ECA head honcho: ESA members are unhappy, more may leave soon

ECA head honcho: ESA members are unhappy, more may leave soon - Image 1More unhappy predictions for ESA, the organization behind the annual E3 convention. Hal Halpin, head and founder of the ECA (a non-profit organization dedicated to the interests of gamers), believes that more companies are likely to leave the ESA. Sounds like E3 is headed for some tough times. More in the full article.

ECA head honcho: ESA members are unhappy, more may leave soon - Image 1It all started last month, when Activision left the Entertainment Software Association (ESA), the group behind the annual E3 convention. Their departure opened the gates, and other video game publishers announced that they will be leaving as well.

E3 was already under heavy fire from the gaming community last year when the ESA decided to take the convention in a different direction, making it more into a business convention rather than following the traditional format of the previous years.

This year, ESA president Michael Gallagher is the target of numerous criticisms, including that from Penny Arcade‘s Robert Khoo who said that E3 has become a “sort of pissing contest,” and from analyst Michael Pachter who remarked that he had a “lack of drive to learn about the industry.”

Hal Halpin, head of the Entertainment Consumers Association, a group dedicated to the interests of video gamers, recently commented that more members are likely to leave E3, which doesn’t bode well for the E3 convention. Not only that, but he also remarks that:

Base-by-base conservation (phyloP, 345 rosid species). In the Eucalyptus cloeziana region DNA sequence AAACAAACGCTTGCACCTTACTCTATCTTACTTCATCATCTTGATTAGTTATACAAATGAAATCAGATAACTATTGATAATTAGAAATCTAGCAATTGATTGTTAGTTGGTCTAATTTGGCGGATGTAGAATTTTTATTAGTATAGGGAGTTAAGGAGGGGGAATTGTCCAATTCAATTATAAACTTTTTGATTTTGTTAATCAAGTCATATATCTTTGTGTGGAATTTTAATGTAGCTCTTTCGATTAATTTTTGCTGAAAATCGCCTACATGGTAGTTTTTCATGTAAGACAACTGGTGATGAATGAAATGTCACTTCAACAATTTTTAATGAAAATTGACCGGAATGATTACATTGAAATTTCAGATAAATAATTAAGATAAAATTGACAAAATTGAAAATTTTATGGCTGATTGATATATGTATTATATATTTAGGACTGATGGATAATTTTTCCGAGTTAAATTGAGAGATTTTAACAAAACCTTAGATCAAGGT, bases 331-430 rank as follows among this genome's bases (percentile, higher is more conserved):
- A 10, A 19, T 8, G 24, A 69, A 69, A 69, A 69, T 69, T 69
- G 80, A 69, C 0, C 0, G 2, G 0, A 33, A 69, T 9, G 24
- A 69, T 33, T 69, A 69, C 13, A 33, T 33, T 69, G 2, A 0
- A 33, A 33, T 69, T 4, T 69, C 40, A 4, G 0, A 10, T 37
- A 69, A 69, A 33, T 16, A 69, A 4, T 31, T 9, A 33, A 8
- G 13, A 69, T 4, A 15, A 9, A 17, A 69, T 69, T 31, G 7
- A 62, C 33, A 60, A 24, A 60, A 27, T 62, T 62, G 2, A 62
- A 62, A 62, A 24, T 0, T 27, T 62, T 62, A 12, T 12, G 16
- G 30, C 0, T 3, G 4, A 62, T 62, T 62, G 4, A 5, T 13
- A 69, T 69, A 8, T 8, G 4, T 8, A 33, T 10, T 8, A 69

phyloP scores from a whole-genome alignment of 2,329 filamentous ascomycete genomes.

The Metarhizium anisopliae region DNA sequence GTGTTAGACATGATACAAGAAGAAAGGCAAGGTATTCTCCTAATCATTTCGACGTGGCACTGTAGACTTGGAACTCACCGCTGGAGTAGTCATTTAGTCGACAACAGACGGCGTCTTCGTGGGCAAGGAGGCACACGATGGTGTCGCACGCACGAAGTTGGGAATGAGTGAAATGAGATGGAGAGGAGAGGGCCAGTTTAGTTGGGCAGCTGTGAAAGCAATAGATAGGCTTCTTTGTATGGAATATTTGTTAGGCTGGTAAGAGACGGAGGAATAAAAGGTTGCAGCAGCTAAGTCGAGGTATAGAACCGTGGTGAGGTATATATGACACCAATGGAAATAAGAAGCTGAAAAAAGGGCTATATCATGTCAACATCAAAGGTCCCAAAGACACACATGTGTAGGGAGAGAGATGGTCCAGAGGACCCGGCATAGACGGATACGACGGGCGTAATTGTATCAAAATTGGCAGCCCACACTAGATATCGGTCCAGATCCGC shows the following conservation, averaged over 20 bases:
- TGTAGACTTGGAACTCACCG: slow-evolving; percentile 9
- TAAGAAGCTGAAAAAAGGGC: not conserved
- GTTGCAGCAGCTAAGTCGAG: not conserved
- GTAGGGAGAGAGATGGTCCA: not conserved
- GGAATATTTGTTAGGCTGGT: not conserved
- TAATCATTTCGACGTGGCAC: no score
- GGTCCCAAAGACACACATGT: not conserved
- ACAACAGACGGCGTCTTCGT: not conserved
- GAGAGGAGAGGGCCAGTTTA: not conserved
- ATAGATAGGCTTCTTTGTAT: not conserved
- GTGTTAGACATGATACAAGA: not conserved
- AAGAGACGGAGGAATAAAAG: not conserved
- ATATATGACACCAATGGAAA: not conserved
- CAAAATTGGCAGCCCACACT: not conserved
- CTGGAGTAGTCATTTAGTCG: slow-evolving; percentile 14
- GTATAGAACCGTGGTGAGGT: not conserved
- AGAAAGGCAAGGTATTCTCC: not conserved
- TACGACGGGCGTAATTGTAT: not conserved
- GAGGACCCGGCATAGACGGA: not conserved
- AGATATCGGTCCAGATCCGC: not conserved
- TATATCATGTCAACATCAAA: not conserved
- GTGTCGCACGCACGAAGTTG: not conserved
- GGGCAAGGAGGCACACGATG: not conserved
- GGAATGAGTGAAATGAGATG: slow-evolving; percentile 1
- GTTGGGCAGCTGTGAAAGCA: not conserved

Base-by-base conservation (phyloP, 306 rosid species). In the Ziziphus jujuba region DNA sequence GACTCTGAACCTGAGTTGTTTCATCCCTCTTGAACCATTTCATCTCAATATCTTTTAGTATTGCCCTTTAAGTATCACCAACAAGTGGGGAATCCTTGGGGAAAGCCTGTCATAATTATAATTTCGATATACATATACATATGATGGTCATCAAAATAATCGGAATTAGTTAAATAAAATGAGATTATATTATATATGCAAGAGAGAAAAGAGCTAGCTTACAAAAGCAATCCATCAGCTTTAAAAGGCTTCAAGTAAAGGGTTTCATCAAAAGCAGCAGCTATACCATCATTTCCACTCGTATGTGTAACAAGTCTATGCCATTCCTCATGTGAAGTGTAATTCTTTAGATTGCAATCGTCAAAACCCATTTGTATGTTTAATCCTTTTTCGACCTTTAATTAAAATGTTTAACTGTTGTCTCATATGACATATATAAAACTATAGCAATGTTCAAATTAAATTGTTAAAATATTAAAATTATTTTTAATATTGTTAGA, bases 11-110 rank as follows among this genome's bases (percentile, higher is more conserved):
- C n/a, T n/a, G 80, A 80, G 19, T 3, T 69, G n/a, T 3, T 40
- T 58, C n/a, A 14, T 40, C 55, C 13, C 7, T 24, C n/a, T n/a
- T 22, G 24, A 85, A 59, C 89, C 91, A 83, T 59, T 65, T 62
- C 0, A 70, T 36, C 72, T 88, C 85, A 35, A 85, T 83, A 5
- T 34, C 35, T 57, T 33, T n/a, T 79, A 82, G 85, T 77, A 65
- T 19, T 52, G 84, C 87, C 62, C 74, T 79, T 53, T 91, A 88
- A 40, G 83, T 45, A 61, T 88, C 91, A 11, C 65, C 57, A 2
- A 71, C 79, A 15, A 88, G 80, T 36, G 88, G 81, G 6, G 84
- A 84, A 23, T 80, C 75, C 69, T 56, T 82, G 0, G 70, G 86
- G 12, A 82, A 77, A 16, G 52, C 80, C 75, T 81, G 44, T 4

[The other members] are unhappy but remain with the organisation. […] It’s really concerning for all of us. Anyone who cares about the games business should be concerned about what’s going on with the ESA.

Gallagher himself explains that members are simply leaving of their own accord, and that this is a natural process in every trade association: “There are hundreds of trade associations in Washington and virtually all feature member turnover and the ESA is no exception.”

Perhaps. At any rate, one publisher who recently left ESA, at least, has expressed that their departure wasn’t political. This was id Software, the publisher behind Doom and Quake. id Software’s chief executive explains: “Our departure from ESA is probably temporary and was not political. It was a question of other priorities this year that we wanted to focus on.”


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